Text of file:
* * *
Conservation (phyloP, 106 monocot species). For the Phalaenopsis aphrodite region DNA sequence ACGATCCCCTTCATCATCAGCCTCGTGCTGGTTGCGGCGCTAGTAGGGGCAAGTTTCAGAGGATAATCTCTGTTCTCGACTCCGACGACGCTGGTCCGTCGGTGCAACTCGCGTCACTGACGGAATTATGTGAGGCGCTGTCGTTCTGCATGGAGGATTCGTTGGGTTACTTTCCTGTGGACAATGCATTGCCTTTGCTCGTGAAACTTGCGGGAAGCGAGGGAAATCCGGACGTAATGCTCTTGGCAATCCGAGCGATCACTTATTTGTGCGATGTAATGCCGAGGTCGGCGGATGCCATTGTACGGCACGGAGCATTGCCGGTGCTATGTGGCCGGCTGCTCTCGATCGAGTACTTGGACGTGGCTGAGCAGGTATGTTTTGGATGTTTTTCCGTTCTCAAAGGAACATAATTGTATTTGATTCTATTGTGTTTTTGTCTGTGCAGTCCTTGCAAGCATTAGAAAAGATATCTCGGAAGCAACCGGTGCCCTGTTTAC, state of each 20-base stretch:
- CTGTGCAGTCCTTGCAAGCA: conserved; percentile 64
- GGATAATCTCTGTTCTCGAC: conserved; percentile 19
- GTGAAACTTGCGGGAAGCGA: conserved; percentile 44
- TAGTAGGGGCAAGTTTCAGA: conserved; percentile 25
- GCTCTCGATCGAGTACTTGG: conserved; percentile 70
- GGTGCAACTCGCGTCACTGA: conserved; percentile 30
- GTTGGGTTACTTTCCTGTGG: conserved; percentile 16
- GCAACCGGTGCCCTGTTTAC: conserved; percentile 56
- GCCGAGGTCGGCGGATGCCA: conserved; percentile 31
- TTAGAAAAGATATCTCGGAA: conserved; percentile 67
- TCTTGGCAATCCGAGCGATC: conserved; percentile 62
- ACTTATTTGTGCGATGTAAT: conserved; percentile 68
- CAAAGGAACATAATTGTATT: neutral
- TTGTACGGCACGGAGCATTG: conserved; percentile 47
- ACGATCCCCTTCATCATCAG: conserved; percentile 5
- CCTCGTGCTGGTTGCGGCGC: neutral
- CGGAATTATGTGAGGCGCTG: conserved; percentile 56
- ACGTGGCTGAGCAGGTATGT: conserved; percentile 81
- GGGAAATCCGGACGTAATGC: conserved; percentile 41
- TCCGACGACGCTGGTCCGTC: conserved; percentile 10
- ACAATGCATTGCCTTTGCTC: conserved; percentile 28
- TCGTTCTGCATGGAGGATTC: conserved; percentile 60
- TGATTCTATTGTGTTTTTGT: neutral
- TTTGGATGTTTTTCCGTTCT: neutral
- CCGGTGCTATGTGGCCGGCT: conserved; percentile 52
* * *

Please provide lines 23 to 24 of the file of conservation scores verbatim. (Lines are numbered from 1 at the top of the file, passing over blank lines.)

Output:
- TCGTTCTGCATGGAGGATTC: conserved; percentile 60
- TGATTCTATTGTGTTTTTGT: neutral